One of the most common forms of volcanic activity on Earth is that in which lava flow effusions take place; however, extremely long subaerial lava flows are a rare feature on our planet. The main cases cited in the literature correspond to the Quaternary lava flows that are situated in northeastern Australia, known as Undara (e.g., Atkinson and Atkinson, 1995) and Toomba (e.g., Stephenson and Griffin, 1976; Stephenson et al., 1998) with lengths greater than 100 km; the lavas from the Neogene basaltic plateau of the Columbia River, USA (e.g., Waters, 1961; Self et al., 1996); and the Thjorsa lava flow (>140 km) of 8.5 ka age (Hjartarson, 1988; Halldorsson et al., 2008) in Iceland. The long pahoehoe lava flows of the basaltic plateau of the Deccan Trap in India, with flows of over 400 km and reaching up 1,000 km in length in some cases, have been considered the remnants of the longest lava flows on Earth (e.g., Agashe and Gupte, 1971; Keszthelyi et al., 1999; Self et al., 2008). In Argentina, the Payenia Volcanic Province comprises an extensive basaltic plateau localized in the Andean foothills. It is mainly constituted by lava flows associated to Neogene-Quaternary extra-Andean back-arc volcanic activity. At the central region of this volcanic province, Pasquaré et al. (2008) and Espanon et al. (2014) describe a single lava flow that reached up to over 160 km from its source which is localized in the Payún Matrú volcanic field. It was named Pampas Onduladas and it has been proposed as the most extensive Quaternary lava flow on Earth. In spite of this, Pampas Onduladas lava flow is associated to other contemporaneous and very extensive lava flows named Pampa de Los Carrizales (Pasquarè et al., 2008) which reached up 181 km in length (Bernardi, 2016) and was extruded from La Carbonilla fracture (Llambías, 1966) which is the same fissural effusion center as lavas of Pampas Onduladas. The lavas of Pampa de Ranquelcó and Pampa de Luanco, of 116 and 122 km in length, respectively (Bernardi, 2016) and the El Corcovo lava flow, of 70 km in length (Bernardi et al., 2015; Bernardi, 2016) situated in southern Payenia comprise other lava flows of notable length (Fig 1).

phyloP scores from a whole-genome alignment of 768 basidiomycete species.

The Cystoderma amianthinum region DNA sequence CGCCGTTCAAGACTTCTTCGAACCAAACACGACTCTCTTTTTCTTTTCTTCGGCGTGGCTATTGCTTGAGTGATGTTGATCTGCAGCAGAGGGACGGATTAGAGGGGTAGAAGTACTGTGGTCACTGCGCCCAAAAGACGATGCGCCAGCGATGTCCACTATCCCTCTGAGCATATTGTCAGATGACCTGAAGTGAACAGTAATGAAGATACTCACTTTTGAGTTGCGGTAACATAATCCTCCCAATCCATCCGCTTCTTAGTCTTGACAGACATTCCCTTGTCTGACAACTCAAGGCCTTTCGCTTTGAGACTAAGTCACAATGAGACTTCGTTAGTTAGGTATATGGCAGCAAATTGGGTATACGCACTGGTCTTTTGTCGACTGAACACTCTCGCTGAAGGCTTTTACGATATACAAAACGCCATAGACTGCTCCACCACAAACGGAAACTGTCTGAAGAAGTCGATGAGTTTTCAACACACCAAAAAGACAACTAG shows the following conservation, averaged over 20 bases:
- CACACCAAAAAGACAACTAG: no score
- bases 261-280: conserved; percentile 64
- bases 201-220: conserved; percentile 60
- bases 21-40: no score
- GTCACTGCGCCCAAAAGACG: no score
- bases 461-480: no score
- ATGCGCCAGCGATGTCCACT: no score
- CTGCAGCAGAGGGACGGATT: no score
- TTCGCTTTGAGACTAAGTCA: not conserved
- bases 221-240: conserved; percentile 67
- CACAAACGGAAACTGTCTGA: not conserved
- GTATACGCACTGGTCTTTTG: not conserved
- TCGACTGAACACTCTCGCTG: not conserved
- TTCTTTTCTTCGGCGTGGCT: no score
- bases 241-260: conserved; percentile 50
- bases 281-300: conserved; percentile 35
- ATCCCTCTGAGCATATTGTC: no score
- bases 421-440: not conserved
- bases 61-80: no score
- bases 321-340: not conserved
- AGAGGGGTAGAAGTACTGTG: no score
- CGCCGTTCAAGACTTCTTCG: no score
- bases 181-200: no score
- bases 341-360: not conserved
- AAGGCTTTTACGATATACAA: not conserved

Based on observations on the behavior of Hawaiian active lava flows, Hon et al. (1994) proposed a model for effusions of moderate volume, also applicable to high-volume lava eruptions, known as inflation. Initially, lava advances through a series of individual lobes that coalesce laterally and increase in thickness thanks to the injection of lava below an outer cooling crust having ductile behavior, which becomes brittle as it cools and thickens. This crust supports the increasing pressure of the addition of lava to the isolated liquid core. Initial inflation is general throughout the entire lava body and it becomes localized as the lava movement is restricted to an internal network of lava tubes.